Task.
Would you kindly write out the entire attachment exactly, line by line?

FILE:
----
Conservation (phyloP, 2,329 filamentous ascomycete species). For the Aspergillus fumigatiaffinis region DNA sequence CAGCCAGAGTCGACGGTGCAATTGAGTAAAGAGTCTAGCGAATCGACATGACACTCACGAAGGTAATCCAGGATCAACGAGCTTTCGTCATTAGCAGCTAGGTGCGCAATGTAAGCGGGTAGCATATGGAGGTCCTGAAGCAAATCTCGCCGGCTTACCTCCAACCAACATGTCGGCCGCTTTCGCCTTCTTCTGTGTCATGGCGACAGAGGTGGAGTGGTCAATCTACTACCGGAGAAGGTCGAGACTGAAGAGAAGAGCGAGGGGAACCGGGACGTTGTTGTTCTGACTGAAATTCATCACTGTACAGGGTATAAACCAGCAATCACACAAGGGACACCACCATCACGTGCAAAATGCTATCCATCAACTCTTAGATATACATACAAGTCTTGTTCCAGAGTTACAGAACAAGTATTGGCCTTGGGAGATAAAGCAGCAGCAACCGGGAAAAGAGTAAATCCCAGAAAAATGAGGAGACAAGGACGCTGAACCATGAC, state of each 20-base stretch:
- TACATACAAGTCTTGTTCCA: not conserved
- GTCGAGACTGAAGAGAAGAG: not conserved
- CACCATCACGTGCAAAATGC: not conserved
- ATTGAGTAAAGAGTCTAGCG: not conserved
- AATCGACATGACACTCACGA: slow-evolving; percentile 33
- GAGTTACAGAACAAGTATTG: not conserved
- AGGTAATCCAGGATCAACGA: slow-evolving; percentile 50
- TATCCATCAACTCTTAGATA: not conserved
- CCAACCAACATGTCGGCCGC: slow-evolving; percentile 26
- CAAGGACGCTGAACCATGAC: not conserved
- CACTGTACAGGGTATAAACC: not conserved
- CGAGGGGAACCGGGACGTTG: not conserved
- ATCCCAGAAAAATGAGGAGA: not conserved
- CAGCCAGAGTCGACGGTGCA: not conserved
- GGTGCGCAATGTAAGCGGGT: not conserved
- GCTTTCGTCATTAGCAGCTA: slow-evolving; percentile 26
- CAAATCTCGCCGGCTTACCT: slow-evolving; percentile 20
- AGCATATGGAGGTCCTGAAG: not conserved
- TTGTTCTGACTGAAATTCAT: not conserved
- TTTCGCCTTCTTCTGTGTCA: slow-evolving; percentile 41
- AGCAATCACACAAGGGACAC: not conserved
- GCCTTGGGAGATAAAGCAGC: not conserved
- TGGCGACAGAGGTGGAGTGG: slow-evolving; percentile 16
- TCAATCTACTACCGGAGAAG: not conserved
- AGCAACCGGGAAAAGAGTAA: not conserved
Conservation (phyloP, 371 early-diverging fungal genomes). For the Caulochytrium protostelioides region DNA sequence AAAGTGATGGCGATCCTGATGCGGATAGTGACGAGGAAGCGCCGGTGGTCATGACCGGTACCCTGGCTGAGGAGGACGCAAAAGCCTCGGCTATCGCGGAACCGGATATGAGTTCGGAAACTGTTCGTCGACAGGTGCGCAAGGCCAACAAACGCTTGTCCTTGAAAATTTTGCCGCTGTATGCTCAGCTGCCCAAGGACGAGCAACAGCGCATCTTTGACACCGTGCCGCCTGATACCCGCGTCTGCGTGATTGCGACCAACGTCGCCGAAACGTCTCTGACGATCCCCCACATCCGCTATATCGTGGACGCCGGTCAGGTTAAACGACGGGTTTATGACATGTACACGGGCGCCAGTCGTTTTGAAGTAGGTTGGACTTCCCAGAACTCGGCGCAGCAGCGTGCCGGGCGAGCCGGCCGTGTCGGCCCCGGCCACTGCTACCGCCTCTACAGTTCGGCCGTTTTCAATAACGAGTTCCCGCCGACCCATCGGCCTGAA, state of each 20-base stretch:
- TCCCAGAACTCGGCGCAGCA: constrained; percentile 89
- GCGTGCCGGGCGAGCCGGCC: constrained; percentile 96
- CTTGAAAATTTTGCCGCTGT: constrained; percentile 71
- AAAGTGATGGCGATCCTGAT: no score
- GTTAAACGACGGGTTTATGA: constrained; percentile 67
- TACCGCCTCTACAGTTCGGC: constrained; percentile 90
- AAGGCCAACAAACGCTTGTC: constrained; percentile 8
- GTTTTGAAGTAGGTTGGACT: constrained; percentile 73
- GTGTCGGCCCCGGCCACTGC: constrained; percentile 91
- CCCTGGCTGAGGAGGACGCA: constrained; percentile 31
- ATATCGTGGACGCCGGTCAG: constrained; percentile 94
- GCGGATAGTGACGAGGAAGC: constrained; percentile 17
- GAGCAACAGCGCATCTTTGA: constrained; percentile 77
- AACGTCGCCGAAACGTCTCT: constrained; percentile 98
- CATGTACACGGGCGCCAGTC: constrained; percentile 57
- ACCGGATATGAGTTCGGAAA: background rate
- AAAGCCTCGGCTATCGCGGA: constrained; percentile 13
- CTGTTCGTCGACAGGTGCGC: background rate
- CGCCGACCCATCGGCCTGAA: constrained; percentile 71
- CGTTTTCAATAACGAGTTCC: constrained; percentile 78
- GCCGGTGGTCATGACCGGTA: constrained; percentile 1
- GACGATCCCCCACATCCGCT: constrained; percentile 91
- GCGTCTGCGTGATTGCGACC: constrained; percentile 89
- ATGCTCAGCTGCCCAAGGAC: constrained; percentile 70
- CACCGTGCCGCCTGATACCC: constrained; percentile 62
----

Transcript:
Conservation (phyloP, 2,329 filamentous ascomycete species). For the Aspergillus fumigatiaffinis region DNA sequence CAGCCAGAGTCGACGGTGCAATTGAGTAAAGAGTCTAGCGAATCGACATGACACTCACGAAGGTAATCCAGGATCAACGAGCTTTCGTCATTAGCAGCTAGGTGCGCAATGTAAGCGGGTAGCATATGGAGGTCCTGAAGCAAATCTCGCCGGCTTACCTCCAACCAACATGTCGGCCGCTTTCGCCTTCTTCTGTGTCATGGCGACAGAGGTGGAGTGGTCAATCTACTACCGGAGAAGGTCGAGACTGAAGAGAAGAGCGAGGGGAACCGGGACGTTGTTGTTCTGACTGAAATTCATCACTGTACAGGGTATAAACCAGCAATCACACAAGGGACACCACCATCACGTGCAAAATGCTATCCATCAACTCTTAGATATACATACAAGTCTTGTTCCAGAGTTACAGAACAAGTATTGGCCTTGGGAGATAAAGCAGCAGCAACCGGGAAAAGAGTAAATCCCAGAAAAATGAGGAGACAAGGACGCTGAACCATGAC, state of each 20-base stretch:
- TACATACAAGTCTTGTTCCA: not conserved
- GTCGAGACTGAAGAGAAGAG: not conserved
- CACCATCACGTGCAAAATGC: not conserved
- ATTGAGTAAAGAGTCTAGCG: not conserved
- AATCGACATGACACTCACGA: slow-evolving; percentile 33
- GAGTTACAGAACAAGTATTG: not conserved
- AGGTAATCCAGGATCAACGA: slow-evolving; percentile 50
- TATCCATCAACTCTTAGATA: not conserved
- CCAACCAACATGTCGGCCGC: slow-evolving; percentile 26
- CAAGGACGCTGAACCATGAC: not conserved
- CACTGTACAGGGTATAAACC: not conserved
- CGAGGGGAACCGGGACGTTG: not conserved
- ATCCCAGAAAAATGAGGAGA: not conserved
- CAGCCAGAGTCGACGGTGCA: not conserved
- GGTGCGCAATGTAAGCGGGT: not conserved
- GCTTTCGTCATTAGCAGCTA: slow-evolving; percentile 26
- CAAATCTCGCCGGCTTACCT: slow-evolving; percentile 20
- AGCATATGGAGGTCCTGAAG: not conserved
- TTGTTCTGACTGAAATTCAT: not conserved
- TTTCGCCTTCTTCTGTGTCA: slow-evolving; percentile 41
- AGCAATCACACAAGGGACAC: not conserved
- GCCTTGGGAGATAAAGCAGC: not conserved
- TGGCGACAGAGGTGGAGTGG: slow-evolving; percentile 16
- TCAATCTACTACCGGAGAAG: not conserved
- AGCAACCGGGAAAAGAGTAA: not conserved
Conservation (phyloP, 371 early-diverging fungal genomes). For the Caulochytrium protostelioides region DNA sequence AAAGTGATGGCGATCCTGATGCGGATAGTGACGAGGAAGCGCCGGTGGTCATGACCGGTACCCTGGCTGAGGAGGACGCAAAAGCCTCGGCTATCGCGGAACCGGATATGAGTTCGGAAACTGTTCGTCGACAGGTGCGCAAGGCCAACAAACGCTTGTCCTTGAAAATTTTGCCGCTGTATGCTCAGCTGCCCAAGGACGAGCAACAGCGCATCTTTGACACCGTGCCGCCTGATACCCGCGTCTGCGTGATTGCGACCAACGTCGCCGAAACGTCTCTGACGATCCCCCACATCCGCTATATCGTGGACGCCGGTCAGGTTAAACGACGGGTTTATGACATGTACACGGGCGCCAGTCGTTTTGAAGTAGGTTGGACTTCCCAGAACTCGGCGCAGCAGCGTGCCGGGCGAGCCGGCCGTGTCGGCCCCGGCCACTGCTACCGCCTCTACAGTTCGGCCGTTTTCAATAACGAGTTCCCGCCGACCCATCGGCCTGAA, state of each 20-base stretch:
- TCCCAGAACTCGGCGCAGCA: constrained; percentile 89
- GCGTGCCGGGCGAGCCGGCC: constrained; percentile 96
- CTTGAAAATTTTGCCGCTGT: constrained; percentile 71
- AAAGTGATGGCGATCCTGAT: no score
- GTTAAACGACGGGTTTATGA: constrained; percentile 67
- TACCGCCTCTACAGTTCGGC: constrained; percentile 90
- AAGGCCAACAAACGCTTGTC: constrained; percentile 8
- GTTTTGAAGTAGGTTGGACT: constrained; percentile 73
- GTGTCGGCCCCGGCCACTGC: constrained; percentile 91
- CCCTGGCTGAGGAGGACGCA: constrained; percentile 31
- ATATCGTGGACGCCGGTCAG: constrained; percentile 94
- GCGGATAGTGACGAGGAAGC: constrained; percentile 17
- GAGCAACAGCGCATCTTTGA: constrained; percentile 77
- AACGTCGCCGAAACGTCTCT: constrained; percentile 98
- CATGTACACGGGCGCCAGTC: constrained; percentile 57
- ACCGGATATGAGTTCGGAAA: background rate
- AAAGCCTCGGCTATCGCGGA: constrained; percentile 13
- CTGTTCGTCGACAGGTGCGC: background rate
- CGCCGACCCATCGGCCTGAA: constrained; percentile 71
- CGTTTTCAATAACGAGTTCC: constrained; percentile 78
- GCCGGTGGTCATGACCGGTA: constrained; percentile 1
- GACGATCCCCCACATCCGCT: constrained; percentile 91
- GCGTCTGCGTGATTGCGACC: constrained; percentile 89
- ATGCTCAGCTGCCCAAGGAC: constrained; percentile 70
- CACCGTGCCGCCTGATACCC: constrained; percentile 62